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I'm dealing with a large executable, for which I do not have sources (long story).

I'd like to extract the binary code of several functions from it -- and try to call them from my own program. The functions I'm looking for were all compiled from the same source-file (using gcc on Linux), if it matters.

I can see the function's binary code using objdump. Is there any way I could convince the tool to dump a functions' binary code -- with nothing else and without disassembling?

Basically, if the C-file, where the functions were defined, was called foo.c, I want to get foo.o (I'd actually prefer foo.So, but that's not going to exist in an executable). Can it be done with objdump, readelf or some such?

The functions are self-contained, if it matters.


share|improve this question

Can it be done with objdump, readelf or some such?

Sure: you can write out the bytes that comprise the function using GDB. Example:

cat t.c
int foo() { return 42; }
int main() { return foo(); }

gcc t.c
gdb -q ./a.out

(gdb) disas/r foo
Dump of assembler code for function foo:
   0x00000000004004c4 <+0>:  55              push   %rbp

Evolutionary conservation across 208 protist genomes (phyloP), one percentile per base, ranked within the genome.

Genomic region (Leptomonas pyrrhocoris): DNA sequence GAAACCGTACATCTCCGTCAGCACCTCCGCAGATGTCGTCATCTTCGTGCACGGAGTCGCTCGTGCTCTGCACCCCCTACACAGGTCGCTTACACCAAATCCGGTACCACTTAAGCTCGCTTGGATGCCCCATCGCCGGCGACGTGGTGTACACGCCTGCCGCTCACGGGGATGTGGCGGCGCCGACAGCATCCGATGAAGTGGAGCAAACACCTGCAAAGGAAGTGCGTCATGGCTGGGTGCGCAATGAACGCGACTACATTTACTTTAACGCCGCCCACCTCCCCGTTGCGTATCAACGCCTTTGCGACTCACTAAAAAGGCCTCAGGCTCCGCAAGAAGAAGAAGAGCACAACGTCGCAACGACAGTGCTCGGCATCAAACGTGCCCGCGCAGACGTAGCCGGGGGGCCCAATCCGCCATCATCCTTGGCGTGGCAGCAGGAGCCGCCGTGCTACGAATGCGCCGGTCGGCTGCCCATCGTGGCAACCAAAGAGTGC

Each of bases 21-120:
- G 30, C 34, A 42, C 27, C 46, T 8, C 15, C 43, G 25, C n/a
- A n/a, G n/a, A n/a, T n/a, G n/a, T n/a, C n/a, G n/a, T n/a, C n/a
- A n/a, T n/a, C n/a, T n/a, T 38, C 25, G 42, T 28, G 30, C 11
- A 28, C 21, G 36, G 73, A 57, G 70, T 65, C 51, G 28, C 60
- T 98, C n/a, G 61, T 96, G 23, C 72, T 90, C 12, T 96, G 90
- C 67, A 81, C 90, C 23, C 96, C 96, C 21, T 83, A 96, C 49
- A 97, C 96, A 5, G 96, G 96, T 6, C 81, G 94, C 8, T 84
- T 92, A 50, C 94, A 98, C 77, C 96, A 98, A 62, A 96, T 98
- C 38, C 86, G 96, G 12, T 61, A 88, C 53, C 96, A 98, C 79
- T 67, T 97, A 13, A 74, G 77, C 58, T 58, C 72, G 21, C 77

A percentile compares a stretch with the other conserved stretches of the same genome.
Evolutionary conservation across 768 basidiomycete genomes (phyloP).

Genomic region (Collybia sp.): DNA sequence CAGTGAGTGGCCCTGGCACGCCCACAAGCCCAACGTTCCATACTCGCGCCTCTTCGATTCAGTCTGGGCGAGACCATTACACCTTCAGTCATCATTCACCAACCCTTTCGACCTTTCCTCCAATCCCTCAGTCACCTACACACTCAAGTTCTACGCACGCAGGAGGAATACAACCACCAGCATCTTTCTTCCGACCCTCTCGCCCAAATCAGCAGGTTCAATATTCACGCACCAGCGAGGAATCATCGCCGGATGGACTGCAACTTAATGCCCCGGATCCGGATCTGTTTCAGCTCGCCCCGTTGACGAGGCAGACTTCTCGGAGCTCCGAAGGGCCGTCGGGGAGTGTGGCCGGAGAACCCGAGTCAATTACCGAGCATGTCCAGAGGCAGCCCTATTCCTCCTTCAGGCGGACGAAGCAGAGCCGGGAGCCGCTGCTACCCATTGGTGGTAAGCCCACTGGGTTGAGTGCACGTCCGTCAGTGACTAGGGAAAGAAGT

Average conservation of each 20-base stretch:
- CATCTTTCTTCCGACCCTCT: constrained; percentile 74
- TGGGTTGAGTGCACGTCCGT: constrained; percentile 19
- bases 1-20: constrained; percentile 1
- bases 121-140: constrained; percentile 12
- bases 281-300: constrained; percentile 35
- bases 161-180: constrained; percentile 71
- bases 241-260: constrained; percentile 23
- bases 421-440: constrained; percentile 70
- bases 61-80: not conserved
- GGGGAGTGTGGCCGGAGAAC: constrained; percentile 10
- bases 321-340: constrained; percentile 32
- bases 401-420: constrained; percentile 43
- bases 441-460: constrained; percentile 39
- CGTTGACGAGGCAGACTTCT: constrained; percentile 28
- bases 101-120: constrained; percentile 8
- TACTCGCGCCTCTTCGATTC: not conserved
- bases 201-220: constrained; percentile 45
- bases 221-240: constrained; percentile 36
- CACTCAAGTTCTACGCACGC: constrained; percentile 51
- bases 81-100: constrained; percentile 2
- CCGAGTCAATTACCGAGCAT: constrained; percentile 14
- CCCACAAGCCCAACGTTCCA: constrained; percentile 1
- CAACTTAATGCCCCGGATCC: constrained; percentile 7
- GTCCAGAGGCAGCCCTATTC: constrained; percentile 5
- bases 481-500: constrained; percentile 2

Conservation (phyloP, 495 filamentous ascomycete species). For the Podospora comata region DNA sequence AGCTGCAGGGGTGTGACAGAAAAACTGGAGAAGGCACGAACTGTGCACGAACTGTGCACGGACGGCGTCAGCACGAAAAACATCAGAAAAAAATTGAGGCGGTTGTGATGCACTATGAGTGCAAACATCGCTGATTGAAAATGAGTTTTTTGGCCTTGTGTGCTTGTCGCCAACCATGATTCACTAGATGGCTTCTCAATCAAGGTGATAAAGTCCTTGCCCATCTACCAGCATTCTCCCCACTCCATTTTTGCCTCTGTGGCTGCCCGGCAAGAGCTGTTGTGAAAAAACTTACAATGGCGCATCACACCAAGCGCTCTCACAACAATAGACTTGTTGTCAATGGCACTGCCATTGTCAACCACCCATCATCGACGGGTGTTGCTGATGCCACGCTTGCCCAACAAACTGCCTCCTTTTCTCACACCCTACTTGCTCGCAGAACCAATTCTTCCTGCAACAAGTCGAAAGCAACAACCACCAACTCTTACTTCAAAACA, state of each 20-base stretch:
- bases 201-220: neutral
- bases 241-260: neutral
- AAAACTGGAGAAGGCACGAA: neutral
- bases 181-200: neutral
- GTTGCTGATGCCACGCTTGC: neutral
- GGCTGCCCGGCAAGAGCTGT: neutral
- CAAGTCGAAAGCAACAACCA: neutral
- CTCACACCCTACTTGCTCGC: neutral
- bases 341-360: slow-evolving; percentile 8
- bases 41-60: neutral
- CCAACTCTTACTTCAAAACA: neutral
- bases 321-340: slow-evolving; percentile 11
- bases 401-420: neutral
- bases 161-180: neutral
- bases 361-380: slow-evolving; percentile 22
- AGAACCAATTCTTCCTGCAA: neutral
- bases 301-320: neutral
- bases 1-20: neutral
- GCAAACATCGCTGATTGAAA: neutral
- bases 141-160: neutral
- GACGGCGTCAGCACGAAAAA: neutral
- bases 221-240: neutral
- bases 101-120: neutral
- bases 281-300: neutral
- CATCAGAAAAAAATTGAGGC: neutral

0x00000000004004c5 <+1>:  48 89 e5        mov    %rsp,%rbp
   0x00000000004004c8 <+4>:  b8 2a 00 00 00  mov    $0x2a,%eax
   0x00000000004004cd <+9>:  c9              leaveq 
   0x00000000004004ce <+10>: c3              retq   
End of assembler dump.

(gdb) dump memory foo.o 0x00000000004004c4 0x00000000004004ce+1
(gdb) quit

od -tx1 foo.o
0000000 55 48 89 e5 b8 2a 00 00 00 c9 c3

Note that the contents of foo.o is exactly the code bytes of foo.

I want to get foo.o

That part unfortunately is impossible: the relocation records have all been resolved. If foo() calls bar(), the bar will not appear anywhere in the code, only its address.

Now, if the functions need are all leaf (don't call any other ones), and don't reference any global data, then the byte sequence you now know how to dump can be used to reconstruct a linkable foo.o, like so:

{ echo -e "foo:\n\t.byte\t\c";
  od -tx1 foo.o | cut -c9- |
    sed -e '/^ *$/d' -e 's/^/0x/' -e 's/ /,0x/g'; } > foo1.s

cat foo1.s 
    .byte   0x55,0x48,0x89,0xe5,0xb8,0x2a,0x00,0x00,0x00,0xc9,0xc3

gcc -c foo1.s
objdump -d foo1.o

foo1.o:     file format elf64-x86-64

Disassembly of section .text:

0000000000000000 <foo>:
   0:   55                      push   %rbp
   1:   48 89 e5                mov    %rsp,%rbp
   4:   b8 2a 00 00 00          mov    $0x2a,%eax
   9:   c9                      leaveq 
   a:   c3                      retq


share|improve this answer
Ok, so foo() calls bar() (by address), but bar() is also a global function -- and the address (by which foo invokes bar) can be looked up and tied to the name. objdump even kind-of does this -- but a lot is left to be manually fixed... – Mikhail T. Jan 15 '13 at 16:44

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